Earlier today I came across an article from The Wall Street Journal that talked about yet another innovative and growing use for social media. The article focused primarily on 36-year-old Justin Pulitzer, one-time club promoter who is now primarily using social media to pursue his goal of being a professional trader.
With a portfolio in the $1 million range, Pulitzer has been relying heavily on Twitter for research and communication, and plans on launching a paid subscription service to build on his following. Pulitzer noted the transparency of social media as one of the main reasons that he enjoys operating in this capacity.
“If you’re right, you’ll get a lot of accolades,” he said. “If you’re wrong, people will know it too.”
Another aspect that the article talked about was the level of engagement that online brokers are seeking, as the numbers have showed increased amount of trading in conjunction with posting on social-media-like offerings. TradeKing, an online broker founded in 2005, noted that customers who consistently post on the company’s portal trade four times as often as those who don’t! Stockwits, a seven year-old investing focused social network, more than a million registered users post 100 messages a minute during market hours, up 70% from 2014.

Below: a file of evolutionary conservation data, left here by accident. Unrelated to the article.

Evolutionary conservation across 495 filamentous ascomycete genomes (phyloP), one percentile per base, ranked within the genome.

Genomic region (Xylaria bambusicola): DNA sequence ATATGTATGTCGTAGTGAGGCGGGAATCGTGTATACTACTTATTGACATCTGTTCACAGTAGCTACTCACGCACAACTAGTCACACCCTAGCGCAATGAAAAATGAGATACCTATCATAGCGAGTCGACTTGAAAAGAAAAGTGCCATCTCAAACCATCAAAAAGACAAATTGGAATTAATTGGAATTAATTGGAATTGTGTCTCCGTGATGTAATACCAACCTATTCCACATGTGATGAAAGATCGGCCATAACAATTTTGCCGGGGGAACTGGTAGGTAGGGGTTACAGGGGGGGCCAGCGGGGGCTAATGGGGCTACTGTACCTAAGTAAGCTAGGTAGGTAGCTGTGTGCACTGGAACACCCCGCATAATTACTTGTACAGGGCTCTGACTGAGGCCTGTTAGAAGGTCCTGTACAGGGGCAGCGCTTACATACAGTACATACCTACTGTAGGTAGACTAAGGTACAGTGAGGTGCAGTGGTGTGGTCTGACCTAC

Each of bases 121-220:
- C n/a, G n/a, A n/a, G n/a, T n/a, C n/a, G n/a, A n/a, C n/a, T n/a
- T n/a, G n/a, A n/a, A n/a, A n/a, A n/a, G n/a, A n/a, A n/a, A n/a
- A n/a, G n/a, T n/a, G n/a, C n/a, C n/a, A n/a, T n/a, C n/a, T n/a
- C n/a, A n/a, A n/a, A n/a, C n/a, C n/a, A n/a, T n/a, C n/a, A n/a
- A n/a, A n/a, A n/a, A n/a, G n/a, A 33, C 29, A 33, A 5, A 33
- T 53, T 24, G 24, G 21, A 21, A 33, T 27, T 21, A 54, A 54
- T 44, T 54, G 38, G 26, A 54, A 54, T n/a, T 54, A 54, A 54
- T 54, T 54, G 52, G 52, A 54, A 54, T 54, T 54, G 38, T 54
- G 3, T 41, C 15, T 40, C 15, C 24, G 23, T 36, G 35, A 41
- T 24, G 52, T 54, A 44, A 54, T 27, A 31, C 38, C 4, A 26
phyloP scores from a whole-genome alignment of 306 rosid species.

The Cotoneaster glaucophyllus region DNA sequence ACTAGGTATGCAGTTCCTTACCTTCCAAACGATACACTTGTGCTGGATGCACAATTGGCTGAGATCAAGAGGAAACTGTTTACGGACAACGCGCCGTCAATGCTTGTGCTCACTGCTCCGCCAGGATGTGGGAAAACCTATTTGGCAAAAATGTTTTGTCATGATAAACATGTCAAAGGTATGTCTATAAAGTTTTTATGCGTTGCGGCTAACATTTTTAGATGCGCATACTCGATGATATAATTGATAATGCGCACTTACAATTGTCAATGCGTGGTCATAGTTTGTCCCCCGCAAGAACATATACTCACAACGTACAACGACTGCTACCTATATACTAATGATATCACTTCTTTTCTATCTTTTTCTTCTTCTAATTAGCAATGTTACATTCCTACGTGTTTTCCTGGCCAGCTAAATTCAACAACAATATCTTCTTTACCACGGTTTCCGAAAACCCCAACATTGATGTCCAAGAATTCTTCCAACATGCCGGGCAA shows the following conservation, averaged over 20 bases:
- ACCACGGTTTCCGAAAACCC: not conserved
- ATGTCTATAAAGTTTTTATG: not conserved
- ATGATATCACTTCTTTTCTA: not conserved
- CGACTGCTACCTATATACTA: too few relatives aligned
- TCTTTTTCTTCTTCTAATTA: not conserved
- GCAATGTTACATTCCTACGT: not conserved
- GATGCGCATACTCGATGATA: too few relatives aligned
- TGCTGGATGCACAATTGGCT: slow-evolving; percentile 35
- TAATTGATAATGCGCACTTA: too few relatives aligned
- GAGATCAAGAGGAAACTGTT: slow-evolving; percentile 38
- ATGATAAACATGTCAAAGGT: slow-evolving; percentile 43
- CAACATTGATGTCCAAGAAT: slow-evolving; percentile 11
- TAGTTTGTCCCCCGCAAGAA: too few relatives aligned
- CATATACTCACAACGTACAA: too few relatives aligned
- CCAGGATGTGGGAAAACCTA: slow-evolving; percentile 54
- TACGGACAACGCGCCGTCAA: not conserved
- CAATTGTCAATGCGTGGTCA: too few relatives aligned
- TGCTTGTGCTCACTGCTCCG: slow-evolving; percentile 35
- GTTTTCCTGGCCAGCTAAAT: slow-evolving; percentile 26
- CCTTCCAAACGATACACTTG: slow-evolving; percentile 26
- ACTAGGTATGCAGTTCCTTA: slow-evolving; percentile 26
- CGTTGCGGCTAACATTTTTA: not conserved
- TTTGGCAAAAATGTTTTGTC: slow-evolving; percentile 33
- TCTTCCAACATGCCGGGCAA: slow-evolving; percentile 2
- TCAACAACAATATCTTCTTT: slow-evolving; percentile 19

One of the portions of the article that I found most interesting was where experts shared that the size of your online following does not necessarily correlate to success. Obviously, well known names from well known businesses are likely to have more followers, as they have more money to spend on research and therefore they are likely to be more on the forefront.
I feel as though this evolving culture within trading is similar to many other examples that we’ve seen throughout the semester, as it’s becoming more personal and more transparent. The smaller but potentially more innovative players in the game will be able to engage those interested because they are able to relate to them through social media. It will be interesting to see how this plays out going forward, but you’d have to imagine that social media will continue to be a big part of what is to come.